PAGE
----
English   español  
Please use this identifier to cite or link to this item: http://hdl.handle.net/10261/41200
logo share SHARE logo core CORE   Add this article to your Mendeley library MendeleyBASE

Visualizar otros formatos: MARC | Dublin Core | RDF | ORE | MODS | METS | DIDL
Exportar a otros formatos:


How do biodiversity patterns of river animals emerge from the distributions of common and rare species?

AuthorsCucherousset, Julien; Santoul, Frédéric; Figuerola, Jordi ; Céréghino, Régis
KeywordsAquatic insects
Issue DateDec-2008
CitationBIOLOGICAL CONSERVATION 141(12) : 2984–2992 (2008)
AbstractWe studied the patterns of commonness and rarity for one vertebrate (fish) and four fresh- water insect taxa (Ephemeroptera, Plecoptera, Trichoptera and Coleoptera) in southwestern France (57,000 km2), and we analysed the relationships between the location of sites and the contribution of commonness and rarity to species richness within a large stream sys- tem. Richness patterns in fish and aquatic insects were related to the location of sites within the stream system. The number of common and rare fish species increased from up- to downstream areas as a result of downstream additions of species. The number of common insect species peaked in the intermediate section of the river continuum, whereas rarity increased with decreasing elevation. In all taxa, common species gave a closer approximation to overall patterns of species richness than did rare ones. The biodiversity patterns of river animals emerged from convergence in the distributions of common and rare species (fish), or mostly from the distribution of common species (insects). However, in fish, Ephemeroptera and Plecoptera, the rarer species became almost equally, or more strongly correlated with overall species richness when increasing information along the common-to-rare and rare-to-common sequences. These patterns suggested that rarer spe- cies show a similar or stronger affinity, on a species-for-species basis, for high richness areas than do the commoner species. These schemes have implications for biodiversity assessments, as studies using common species richness to target important areas for mon- itoring or conservation efforts within stream systems will not necessarily identify areas important for rare species, and vice versa.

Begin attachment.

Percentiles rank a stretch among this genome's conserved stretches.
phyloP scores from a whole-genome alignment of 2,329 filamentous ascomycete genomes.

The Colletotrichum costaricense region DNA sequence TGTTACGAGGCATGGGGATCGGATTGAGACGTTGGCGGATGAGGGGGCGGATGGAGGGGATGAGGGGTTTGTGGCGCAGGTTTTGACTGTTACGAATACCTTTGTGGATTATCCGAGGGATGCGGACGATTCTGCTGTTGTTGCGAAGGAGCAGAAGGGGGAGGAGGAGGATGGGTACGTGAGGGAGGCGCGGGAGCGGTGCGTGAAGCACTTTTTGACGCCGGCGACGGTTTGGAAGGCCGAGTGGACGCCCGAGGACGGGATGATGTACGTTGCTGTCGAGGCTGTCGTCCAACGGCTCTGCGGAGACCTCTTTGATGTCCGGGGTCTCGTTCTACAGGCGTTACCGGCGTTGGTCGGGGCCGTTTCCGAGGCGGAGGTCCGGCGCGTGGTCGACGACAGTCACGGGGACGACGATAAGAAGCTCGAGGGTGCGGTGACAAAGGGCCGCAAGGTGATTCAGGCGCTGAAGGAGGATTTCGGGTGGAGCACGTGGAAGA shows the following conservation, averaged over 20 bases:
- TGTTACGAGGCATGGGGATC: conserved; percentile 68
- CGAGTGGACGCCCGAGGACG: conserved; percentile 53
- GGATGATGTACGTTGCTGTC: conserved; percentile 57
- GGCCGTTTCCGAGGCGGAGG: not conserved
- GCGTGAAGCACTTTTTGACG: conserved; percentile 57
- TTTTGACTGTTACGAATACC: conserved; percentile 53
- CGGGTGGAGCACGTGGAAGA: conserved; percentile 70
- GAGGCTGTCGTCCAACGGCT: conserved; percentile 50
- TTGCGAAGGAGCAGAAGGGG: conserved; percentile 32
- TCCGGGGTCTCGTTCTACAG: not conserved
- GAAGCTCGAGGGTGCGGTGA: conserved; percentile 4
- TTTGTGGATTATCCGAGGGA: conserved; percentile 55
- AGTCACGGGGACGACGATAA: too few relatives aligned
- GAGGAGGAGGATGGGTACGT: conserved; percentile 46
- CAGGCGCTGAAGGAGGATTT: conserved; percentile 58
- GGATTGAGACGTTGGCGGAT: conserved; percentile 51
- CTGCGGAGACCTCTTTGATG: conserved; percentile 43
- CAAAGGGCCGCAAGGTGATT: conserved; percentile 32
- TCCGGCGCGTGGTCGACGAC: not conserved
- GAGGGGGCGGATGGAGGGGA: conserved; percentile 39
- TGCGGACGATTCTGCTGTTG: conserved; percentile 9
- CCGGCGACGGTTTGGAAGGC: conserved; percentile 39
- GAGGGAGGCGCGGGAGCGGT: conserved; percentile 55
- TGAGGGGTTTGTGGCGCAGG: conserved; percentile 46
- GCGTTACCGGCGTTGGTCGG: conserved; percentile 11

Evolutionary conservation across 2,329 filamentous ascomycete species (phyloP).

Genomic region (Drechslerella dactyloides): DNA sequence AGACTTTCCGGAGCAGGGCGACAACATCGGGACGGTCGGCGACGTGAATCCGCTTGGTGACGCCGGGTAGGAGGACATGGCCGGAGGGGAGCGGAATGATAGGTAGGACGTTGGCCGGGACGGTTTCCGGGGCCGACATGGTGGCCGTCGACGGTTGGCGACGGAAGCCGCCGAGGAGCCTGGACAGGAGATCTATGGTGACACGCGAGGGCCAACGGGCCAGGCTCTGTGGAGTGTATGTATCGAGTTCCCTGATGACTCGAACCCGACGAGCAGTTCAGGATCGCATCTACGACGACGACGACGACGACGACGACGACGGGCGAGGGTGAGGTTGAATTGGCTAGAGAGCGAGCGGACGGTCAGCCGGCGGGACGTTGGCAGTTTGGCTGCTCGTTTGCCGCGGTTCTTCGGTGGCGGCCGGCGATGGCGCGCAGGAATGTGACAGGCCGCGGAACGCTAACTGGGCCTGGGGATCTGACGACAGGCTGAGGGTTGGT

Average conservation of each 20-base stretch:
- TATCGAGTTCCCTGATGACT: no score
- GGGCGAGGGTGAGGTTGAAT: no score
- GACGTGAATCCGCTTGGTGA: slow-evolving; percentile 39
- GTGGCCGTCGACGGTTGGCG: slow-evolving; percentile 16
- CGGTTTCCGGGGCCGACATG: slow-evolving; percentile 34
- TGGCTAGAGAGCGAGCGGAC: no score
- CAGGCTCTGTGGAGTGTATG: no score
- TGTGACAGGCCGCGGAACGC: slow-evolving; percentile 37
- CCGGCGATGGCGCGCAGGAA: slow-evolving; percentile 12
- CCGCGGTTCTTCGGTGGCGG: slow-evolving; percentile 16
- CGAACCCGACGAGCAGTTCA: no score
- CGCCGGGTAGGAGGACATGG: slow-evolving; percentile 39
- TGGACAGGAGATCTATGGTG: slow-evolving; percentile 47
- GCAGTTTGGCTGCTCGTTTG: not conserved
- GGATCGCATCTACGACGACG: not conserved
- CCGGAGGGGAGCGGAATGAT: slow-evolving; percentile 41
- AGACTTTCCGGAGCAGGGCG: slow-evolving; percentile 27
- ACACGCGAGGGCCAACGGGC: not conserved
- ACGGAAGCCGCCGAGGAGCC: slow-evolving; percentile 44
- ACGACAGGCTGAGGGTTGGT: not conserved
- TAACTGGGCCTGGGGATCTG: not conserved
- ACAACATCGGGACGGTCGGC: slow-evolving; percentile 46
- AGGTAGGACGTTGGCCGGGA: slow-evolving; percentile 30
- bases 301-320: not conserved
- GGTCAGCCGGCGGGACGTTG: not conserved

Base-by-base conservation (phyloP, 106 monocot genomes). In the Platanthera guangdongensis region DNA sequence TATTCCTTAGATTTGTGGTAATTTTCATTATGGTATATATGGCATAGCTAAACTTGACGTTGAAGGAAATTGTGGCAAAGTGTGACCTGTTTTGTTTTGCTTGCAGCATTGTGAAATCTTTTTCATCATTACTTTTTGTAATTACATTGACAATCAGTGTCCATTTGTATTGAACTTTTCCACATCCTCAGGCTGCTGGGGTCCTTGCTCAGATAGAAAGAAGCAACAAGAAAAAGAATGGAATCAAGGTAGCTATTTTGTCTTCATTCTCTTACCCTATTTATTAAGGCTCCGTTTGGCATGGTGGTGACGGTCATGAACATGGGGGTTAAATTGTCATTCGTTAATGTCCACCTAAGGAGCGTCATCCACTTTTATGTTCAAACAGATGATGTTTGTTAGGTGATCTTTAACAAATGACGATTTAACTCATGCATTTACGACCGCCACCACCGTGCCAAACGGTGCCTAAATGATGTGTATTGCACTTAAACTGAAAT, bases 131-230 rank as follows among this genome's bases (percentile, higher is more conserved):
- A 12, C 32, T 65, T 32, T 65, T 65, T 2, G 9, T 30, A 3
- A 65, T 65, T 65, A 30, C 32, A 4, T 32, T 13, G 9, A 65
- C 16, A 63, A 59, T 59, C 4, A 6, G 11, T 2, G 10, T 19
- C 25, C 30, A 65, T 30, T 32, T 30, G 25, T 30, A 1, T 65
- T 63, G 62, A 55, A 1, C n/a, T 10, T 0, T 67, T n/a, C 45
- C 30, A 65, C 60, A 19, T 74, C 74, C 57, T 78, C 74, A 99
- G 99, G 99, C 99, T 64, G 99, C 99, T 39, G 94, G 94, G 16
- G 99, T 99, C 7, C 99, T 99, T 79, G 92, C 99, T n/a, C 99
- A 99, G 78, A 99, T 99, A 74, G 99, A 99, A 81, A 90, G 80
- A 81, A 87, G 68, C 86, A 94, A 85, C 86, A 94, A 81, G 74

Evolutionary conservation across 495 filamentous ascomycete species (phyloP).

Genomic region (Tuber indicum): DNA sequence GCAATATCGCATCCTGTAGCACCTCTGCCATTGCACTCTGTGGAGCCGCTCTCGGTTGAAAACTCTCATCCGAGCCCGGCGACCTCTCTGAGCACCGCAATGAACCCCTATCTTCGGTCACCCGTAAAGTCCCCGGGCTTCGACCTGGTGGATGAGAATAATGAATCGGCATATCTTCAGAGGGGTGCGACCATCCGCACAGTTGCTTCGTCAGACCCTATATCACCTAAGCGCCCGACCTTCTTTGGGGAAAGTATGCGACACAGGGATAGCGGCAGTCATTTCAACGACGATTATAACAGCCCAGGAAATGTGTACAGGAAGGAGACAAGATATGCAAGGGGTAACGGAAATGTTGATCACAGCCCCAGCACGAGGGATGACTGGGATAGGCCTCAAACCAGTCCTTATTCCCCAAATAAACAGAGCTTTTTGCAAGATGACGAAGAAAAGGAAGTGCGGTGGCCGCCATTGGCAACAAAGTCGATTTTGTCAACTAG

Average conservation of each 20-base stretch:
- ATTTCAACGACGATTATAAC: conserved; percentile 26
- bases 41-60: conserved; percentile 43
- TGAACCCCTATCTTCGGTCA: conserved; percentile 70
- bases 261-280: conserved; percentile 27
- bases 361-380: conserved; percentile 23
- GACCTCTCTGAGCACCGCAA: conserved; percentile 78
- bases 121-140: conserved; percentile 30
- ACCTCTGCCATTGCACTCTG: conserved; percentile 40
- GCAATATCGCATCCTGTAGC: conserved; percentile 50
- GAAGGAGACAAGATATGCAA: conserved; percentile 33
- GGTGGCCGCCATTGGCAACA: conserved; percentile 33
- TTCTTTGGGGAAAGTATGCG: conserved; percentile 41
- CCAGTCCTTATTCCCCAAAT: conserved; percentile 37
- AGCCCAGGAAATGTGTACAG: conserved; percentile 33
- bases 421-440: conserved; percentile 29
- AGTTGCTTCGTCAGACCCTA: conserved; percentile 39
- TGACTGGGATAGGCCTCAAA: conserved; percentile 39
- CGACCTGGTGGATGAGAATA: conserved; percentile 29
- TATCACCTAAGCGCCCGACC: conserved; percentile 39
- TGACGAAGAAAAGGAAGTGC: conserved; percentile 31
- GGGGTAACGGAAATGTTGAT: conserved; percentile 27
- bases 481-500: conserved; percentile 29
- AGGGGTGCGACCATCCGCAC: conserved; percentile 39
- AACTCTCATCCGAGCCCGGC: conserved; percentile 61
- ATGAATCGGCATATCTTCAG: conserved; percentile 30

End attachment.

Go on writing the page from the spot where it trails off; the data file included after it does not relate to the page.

Publisher version (URL)http://dx.doi.org/10.1016/j.biocon.2008.09.004
Appears in Collections:(EBD) Artículos
Files in This Item:
File Description SizeFormat 
bioc_3843.doc1,02 MBMicrosoft WordView/Open
Show full item record
Review this work

Related articles:

WARNING: Items in Digital.CSIC are protected by copyright, with all rights reserved, unless otherwise indicated.